Buying your first rental property is a big achievement and the important first step to becoming a multi-property owner and full-time landlord.
Owning an extra property is a great investment, an easy way of earning extra income, and to extend your property portfolio.
Becoming a landlord comes with a lot of responsibility and it takes time to become accustomed to the role.
We have compiled a list of 7 top tips that can help you develop as a landlord and avoid regular mistakes.
Most first-time landlords try to jump to conclusions or think they know more than they actually do. Researching is a fundamental process to help you familiarise yourself with the following:
- The demand of your market
- How much you should be charging for rent
- Whether your property is worth the investment
- The appeal of the area: transport links, infrastructure, schools and hospitals
It is also important to research the finance options available to you to help you purchase your rental property. A number of bridging loans can help you purchase your next property quickly and efficiently. Learn more about property finance here.
2. Your property is a business
Being a landlord is a business. You will have legal obligations to follow and also to set.
Make sure that you are reasonable to your tenants, however, you must also set boundaries and expectations regarding rental payment or tenancy agreements.
Don’t struggle alone in a complicated situation.
You can always rely on or consult insurance companies, accountants and lawyers to advise you on the best way around a situation you are uncertain about.
It is also important that you set ‘office hours’ so that you can maintain professionalism as well as routine and boundaries.
Being a successful landlord does not just mean making profit, but by building a reputation as a trustworthy and reliable property owner. Manage your property as effectively and efficiently as you can.
It will be helpful to know about:
- Security deposit rules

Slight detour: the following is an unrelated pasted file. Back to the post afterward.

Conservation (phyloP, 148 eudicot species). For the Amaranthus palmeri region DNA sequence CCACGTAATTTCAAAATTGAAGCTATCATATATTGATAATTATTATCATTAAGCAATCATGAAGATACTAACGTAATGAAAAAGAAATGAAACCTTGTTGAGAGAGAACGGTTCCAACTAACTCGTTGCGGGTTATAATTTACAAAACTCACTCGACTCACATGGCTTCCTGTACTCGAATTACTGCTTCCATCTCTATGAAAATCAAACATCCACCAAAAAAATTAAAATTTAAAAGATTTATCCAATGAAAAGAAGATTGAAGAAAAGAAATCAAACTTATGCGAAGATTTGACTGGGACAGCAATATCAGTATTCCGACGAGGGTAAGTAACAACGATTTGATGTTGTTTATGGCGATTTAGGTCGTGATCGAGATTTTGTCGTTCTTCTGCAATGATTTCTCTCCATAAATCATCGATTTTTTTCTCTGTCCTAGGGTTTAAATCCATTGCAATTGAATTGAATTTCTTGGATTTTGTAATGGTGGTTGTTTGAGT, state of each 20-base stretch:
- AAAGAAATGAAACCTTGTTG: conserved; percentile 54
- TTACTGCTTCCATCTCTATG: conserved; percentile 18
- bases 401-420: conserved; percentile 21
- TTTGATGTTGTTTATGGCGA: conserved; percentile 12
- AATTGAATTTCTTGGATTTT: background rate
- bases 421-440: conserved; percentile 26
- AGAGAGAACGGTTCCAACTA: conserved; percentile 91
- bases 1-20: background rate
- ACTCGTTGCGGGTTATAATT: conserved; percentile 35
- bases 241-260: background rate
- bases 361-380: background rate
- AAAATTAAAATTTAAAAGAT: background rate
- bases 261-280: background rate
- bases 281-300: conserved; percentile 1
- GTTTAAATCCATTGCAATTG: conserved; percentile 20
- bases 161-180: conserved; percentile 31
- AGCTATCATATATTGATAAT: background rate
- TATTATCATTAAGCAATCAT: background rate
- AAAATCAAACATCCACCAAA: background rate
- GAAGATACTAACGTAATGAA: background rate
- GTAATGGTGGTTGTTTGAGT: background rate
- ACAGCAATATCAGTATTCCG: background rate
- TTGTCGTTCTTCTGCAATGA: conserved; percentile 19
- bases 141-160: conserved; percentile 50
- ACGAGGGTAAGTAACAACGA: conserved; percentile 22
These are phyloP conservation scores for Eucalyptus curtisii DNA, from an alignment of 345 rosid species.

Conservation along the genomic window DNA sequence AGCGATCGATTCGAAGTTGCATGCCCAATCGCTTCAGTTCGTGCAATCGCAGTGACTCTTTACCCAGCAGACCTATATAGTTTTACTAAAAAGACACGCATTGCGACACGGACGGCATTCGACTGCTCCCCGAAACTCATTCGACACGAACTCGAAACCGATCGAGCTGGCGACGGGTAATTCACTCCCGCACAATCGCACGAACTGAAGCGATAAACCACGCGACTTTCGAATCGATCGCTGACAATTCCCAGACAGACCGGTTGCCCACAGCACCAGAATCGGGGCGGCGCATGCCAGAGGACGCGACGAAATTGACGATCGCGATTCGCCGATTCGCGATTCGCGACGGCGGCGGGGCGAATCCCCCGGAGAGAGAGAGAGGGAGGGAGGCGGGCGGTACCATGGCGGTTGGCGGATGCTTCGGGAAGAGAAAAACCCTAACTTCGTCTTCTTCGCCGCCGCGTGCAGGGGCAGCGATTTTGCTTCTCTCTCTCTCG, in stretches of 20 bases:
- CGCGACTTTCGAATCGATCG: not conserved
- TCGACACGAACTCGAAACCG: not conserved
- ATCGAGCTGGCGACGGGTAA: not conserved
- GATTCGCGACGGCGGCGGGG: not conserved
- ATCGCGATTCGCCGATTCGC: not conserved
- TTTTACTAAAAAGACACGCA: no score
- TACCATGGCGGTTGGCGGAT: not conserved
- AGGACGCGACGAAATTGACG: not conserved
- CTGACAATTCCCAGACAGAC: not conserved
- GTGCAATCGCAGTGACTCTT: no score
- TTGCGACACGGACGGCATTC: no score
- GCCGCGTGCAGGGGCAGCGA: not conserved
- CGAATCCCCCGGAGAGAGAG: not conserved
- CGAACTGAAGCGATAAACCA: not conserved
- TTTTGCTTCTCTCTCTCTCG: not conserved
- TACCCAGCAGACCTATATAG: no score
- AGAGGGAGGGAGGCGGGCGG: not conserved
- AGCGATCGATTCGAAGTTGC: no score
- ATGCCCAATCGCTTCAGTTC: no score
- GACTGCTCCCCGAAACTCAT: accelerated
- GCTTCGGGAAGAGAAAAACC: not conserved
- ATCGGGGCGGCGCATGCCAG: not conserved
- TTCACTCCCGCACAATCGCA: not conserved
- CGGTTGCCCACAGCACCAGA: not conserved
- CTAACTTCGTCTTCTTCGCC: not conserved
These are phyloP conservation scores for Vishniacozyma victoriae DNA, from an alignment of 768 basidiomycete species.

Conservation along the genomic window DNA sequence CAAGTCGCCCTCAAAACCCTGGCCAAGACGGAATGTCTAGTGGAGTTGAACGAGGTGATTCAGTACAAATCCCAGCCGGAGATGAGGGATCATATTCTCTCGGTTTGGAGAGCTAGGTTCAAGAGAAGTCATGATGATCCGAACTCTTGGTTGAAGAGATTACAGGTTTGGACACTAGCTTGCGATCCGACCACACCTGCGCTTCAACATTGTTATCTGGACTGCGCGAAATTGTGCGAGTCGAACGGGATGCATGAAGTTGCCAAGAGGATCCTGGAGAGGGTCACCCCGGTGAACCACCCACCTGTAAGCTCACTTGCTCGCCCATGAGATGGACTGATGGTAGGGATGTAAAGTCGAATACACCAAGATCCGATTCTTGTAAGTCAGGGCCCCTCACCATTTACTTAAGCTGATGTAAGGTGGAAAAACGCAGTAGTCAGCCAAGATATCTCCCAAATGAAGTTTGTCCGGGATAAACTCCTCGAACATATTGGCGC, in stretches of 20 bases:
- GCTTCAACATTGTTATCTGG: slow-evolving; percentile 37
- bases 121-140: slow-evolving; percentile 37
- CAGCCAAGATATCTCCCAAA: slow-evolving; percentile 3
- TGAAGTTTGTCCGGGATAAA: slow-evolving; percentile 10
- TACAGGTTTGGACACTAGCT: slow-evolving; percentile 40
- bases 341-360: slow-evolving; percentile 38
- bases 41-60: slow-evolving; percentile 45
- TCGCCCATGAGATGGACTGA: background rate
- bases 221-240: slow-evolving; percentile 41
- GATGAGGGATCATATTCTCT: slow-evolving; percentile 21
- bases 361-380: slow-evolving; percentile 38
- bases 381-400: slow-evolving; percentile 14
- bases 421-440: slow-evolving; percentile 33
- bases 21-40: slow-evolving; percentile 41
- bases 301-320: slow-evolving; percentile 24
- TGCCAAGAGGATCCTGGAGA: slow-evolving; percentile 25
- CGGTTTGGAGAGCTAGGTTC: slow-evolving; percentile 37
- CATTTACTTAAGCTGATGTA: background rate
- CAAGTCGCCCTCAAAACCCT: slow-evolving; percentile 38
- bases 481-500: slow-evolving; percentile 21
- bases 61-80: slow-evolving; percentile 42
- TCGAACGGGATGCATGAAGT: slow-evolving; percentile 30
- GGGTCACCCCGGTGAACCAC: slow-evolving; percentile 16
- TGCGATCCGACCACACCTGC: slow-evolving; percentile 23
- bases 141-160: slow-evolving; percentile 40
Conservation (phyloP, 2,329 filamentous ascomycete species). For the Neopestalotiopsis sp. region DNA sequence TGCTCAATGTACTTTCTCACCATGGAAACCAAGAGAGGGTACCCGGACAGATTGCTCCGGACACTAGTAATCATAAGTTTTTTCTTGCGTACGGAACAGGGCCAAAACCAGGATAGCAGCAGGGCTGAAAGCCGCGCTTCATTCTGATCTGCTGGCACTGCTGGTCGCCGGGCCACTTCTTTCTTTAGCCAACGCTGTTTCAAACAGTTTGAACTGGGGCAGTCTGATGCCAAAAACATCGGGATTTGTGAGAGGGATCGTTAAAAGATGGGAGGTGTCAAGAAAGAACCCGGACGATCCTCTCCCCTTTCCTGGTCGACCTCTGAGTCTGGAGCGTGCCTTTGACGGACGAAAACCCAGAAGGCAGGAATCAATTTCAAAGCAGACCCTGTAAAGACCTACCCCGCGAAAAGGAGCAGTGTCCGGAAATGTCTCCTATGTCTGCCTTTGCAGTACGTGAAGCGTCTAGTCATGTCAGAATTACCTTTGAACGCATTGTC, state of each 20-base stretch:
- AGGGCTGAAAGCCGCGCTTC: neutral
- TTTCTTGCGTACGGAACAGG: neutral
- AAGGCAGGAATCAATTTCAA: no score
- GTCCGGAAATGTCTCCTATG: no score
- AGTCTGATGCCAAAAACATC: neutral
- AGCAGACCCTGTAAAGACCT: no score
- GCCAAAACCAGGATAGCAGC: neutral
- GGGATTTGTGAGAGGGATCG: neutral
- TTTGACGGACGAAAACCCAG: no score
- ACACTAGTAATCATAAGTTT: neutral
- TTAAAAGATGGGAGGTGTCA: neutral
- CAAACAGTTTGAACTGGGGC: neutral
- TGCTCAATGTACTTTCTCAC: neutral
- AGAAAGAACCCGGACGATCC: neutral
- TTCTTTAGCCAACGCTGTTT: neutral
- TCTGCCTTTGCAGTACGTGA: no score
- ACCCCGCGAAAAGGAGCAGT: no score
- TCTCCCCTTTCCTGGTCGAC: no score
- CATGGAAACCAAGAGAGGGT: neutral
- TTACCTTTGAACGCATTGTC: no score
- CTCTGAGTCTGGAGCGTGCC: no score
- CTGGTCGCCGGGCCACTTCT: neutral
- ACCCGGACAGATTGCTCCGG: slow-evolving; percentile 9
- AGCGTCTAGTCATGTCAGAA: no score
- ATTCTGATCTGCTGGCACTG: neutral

- Tenant notice laws
- Inspection laws
- Online and secure rental payment options
4. Make your money effectively
If you own a commercial property, there are so many other ways that you can make money than raising the rent.
The value of your property may well increase over time, which will mean that you can increase rent.
However also consider other ways of generating income for your commercial property: rent out storage space or parking, add vending machines or coffee machines in common areas or rent out a billboard either on your property or nearby.
Read more about being a commercial landlord.
You are responsible for your tenants, but it is also vital that you protect yourself too.
Getting landlord insurance will help protect you from financial loss caused by natural disasters and accidents such as fires or burglaries. Learn more about insurance options for landlords.
6. A good landlord is also a good salesperson
Whether or not you want to rent the property as furnished or unfurnished, future tenants always prefer being able to envision your property as their future home.
Consider staging your property to maximise its homeliness and appeal, or offer a furnished rental option.
Ensure that the property smells fresh. Smells and odours are one of the first things potential tenants will notice about your property.
Learn more on how to sell and market your rental property to future tenants.
7. Be organised
- Take pictures before and after tenancies to identify preexisting issues or new damage to your property
- Save and record all information about your property: contracts, tenancies, events, inventories etc.
- Make sure records are digital and physical
- Hire an accountant to help keep your finances in check. More.